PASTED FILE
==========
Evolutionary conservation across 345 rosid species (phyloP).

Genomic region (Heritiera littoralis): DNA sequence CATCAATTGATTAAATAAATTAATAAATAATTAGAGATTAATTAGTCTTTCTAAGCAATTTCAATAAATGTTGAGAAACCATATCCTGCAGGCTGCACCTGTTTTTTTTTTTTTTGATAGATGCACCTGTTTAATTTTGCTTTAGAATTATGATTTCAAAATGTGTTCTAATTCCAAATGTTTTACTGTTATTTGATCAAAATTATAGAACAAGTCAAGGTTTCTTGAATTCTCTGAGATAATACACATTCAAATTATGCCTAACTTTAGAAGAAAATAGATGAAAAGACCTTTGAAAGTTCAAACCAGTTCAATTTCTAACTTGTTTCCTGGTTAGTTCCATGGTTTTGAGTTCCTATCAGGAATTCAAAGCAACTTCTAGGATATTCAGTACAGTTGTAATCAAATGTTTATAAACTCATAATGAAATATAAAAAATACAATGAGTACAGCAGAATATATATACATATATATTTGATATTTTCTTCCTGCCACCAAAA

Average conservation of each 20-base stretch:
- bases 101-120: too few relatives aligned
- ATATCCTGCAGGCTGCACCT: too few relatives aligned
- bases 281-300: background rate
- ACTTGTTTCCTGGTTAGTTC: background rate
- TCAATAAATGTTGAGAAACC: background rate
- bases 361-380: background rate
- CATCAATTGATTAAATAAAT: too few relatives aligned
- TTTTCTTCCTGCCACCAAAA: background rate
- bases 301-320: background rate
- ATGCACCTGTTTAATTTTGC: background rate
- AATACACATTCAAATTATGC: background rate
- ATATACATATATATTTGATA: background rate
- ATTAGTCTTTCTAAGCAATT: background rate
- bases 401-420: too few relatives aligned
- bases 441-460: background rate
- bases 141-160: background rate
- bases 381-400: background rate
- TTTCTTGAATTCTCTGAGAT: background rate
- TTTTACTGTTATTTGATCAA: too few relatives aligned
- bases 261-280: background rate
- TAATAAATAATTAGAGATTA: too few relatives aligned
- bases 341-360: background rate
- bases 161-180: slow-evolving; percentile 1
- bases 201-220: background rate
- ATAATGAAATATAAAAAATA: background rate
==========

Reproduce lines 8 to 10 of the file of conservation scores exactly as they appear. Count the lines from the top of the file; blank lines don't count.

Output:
- TCAATAAATGTTGAGAAACC: background rate
- bases 361-380: background rate
- CATCAATTGATTAAATAAAT: too few relatives aligned